By the end of trading on Monday 9 March, the benchmark FTSE-100 index had fallen by 7.7%, wiping £125bn ($160bn) off the value of its constituent companies as fears over the international Covid-19 coronavirus outbreak and a possible global recession grip financial markets.

This was the largest recorded daily fall in the FTSE-100 since 10 October 2008, a fateful day that marked the beginning of the crash of 2008, which greatly affected financial markets. Worrying developments in the financial markets reflect the spread of the coronavirus throughout Europe; particularly concerning is the upsurge in Italy, the European epicentre for the virus with upward of 9,000 confirmed cases and 463 virus-related deaths, as the lockdown extends to the entire country. As the incidence of cases of coronavirus rises across Europe, the UK, the National Health Service (NHS), and Public Health England prepare to tackle Covid-19.

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The currently proposed strategy in the UK is based on a four-phase action plan: contain, delay, research, and mitigation. These four strands entail containing the virus, delaying its spread, researching its origins and cure, and finally mitigating the impact of the virus once it has become widespread. This action plan sets out the possible measures which can be deployed depending on the spread of the virus. Currently, the UK is in the “contain” phase, with 319 confirmed cases and four deaths (as of 9 March), but considering the recent spread in Europe and lockdown in Italy, this is expected to transition into the “delay” phase within the next 14 days. The UK government is promoting a scientist-led approach which argues that the timing of interventions is paramount to optimising public adherence to measures, such as imposing travel bans and restrictions. Critically, the government wants to push the peak of the outbreak into summer and flatten the peak number of patients; both are objectives designed to limit the NHS being overwhelmed. Essentially, the NHS is better equipped to deal with the coronavirus if incidence is spread over a longer period (to limit the number of patients at a given time) and once the seasonal burden on the NHS subsides. An expected increase in the number of cases in the next 14 days will prompt official advice for individuals who experience respiratory symptoms or fever to self-isolate to delay the spread of the virus within the UK.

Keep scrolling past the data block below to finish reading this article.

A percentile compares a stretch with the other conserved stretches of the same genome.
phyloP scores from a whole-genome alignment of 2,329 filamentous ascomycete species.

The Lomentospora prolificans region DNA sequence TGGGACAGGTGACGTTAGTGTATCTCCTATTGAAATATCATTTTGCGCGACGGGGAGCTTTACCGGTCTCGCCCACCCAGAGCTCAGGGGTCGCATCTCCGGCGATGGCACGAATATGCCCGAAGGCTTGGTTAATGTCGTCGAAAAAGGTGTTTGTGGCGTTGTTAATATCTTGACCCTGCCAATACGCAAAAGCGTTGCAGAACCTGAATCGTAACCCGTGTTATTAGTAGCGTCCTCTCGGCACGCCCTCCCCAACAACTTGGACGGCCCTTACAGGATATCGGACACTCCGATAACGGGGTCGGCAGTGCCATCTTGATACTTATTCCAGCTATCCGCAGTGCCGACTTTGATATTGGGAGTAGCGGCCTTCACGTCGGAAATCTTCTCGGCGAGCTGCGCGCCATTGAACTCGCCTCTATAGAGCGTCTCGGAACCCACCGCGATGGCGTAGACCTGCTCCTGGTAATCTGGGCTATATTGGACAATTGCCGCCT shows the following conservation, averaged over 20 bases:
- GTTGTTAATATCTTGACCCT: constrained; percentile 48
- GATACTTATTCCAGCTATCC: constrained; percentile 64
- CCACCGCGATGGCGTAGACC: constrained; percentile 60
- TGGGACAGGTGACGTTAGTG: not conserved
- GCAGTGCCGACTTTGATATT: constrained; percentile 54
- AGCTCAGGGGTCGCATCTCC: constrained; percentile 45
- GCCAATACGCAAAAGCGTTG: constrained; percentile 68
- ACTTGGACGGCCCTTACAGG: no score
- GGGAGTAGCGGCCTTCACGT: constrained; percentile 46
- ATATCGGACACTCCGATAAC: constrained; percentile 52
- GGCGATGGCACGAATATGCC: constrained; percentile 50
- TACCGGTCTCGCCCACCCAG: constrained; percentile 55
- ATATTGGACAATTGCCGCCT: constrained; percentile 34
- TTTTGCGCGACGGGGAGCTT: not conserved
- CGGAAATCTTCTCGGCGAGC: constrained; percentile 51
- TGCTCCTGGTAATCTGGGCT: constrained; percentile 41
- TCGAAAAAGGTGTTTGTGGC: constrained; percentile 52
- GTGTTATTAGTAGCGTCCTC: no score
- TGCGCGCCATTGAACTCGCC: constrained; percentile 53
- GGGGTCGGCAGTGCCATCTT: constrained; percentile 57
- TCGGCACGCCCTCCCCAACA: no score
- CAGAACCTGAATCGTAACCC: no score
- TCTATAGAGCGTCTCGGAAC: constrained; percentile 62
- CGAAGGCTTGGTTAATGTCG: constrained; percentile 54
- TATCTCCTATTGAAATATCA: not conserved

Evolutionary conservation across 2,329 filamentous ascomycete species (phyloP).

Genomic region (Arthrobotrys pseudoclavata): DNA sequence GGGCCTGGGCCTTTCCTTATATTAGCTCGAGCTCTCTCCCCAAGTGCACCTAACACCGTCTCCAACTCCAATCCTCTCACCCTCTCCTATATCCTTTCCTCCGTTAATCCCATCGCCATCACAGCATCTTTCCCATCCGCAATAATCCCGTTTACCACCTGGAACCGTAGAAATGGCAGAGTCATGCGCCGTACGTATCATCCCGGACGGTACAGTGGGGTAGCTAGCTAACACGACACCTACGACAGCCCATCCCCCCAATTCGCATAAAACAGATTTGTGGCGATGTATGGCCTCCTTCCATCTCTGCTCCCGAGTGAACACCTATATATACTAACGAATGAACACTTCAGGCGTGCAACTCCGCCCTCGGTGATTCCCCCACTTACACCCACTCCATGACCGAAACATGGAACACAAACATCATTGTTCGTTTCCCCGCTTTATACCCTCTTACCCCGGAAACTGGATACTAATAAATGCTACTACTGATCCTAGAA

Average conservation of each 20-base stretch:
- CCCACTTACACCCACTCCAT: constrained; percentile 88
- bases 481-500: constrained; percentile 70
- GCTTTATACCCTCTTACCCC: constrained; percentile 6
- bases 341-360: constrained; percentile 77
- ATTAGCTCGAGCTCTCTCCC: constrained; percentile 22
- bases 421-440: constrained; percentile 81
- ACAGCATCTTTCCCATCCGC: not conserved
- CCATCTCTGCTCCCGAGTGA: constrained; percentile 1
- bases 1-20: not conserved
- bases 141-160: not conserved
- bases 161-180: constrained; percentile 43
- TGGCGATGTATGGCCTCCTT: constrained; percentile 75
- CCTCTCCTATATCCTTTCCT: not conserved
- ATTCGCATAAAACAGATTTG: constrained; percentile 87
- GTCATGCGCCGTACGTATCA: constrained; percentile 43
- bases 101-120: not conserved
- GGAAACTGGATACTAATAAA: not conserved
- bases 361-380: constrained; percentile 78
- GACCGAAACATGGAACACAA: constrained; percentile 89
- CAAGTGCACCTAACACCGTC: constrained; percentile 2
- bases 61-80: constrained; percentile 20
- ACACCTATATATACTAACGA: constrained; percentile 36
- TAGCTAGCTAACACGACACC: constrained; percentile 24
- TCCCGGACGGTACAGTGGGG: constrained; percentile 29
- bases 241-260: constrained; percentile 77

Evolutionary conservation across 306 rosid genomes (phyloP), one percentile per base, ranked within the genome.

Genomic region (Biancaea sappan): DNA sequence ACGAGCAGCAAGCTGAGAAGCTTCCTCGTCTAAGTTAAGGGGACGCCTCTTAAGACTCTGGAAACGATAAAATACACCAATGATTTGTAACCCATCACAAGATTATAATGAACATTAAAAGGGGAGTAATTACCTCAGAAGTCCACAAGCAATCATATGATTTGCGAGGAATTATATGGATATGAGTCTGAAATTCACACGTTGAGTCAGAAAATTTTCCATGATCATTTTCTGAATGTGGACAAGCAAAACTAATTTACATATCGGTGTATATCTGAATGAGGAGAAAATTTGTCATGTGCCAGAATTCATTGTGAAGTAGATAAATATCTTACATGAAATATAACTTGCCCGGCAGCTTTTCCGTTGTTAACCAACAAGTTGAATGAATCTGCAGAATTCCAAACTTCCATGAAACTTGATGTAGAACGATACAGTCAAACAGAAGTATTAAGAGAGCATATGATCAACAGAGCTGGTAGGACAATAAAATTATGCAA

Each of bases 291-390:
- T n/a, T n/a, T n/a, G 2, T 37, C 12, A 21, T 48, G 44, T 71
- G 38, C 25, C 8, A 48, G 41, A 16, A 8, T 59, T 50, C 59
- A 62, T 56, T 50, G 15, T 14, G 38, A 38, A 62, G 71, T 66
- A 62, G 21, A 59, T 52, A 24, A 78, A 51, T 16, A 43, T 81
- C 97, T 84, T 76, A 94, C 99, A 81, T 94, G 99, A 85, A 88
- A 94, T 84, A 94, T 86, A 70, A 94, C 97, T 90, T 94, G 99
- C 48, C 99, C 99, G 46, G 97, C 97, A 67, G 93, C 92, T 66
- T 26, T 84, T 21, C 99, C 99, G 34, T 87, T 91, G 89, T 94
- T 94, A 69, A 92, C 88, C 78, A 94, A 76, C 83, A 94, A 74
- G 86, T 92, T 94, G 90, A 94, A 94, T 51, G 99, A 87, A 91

The Prime Minister is under political pressure to adopt a more aggressive approach to contain the spread of the virus as implemented in China and now Italy, namely through restrictions on transport, public gatherings, and school closures. Public Health Experts argue that the UK’s strategy is considered, and different from other countries based on the limited number of current cases of coronavirus in the UK and an emphasis on timely interventions, which will most effectively promote social adherence and limit spread. Notably, Italy was the first European country to impose a flight ban from China, which has evidently not been effective in limiting the spread of the virus in the country. However, bold measures in Wuhan, which involved placing at least 50 million individuals under mandatory quarantine, implementing “social distancing,” electronic surveillance, and the construction of two dedicated hospitals in just over a week, has been recognised as a success by the World Health Organization (WHO). Given the unique political system in China, the country may not be the most appropriate model for the UK. Identifying effective containment strategies in European countries may be a more analogous model while learning from measures in Wuhan—in particular, ensuring increased capacity for the healthcare system—is pertinent.

While it is difficult to speculate on the potential impact of the coronavirus, notable underestimations and overestimations of its likely impact have been commonplace in the media. A comparison to the common flu, with individuals often citing the number of deaths as a result of the flu compared to coronavirus, is obviously flawed due to the far greater number of individuals who contract the flu annually compared to the currently limited prevalence of the coronavirus. However, the mortality rate of 3.4% announced by the WHO does not consider the expected large number of asymptomatic cases in the populace which are not accounted for in the estimated 110,000 global incident cases of coronavirus, inflating the mortality rate of the virus. Inflammatory analogies to “Blitz Britain” in the media also appear to be hyperbolic, considering the perilous state of the nation in 1940. However, the rise of the coronavirus is troubling and the increase in incidence and mortality is certain. The implementation of the UK’s action plan to contain and delay the spread of the coronavirus will be the greatest test for the NHS in recent years.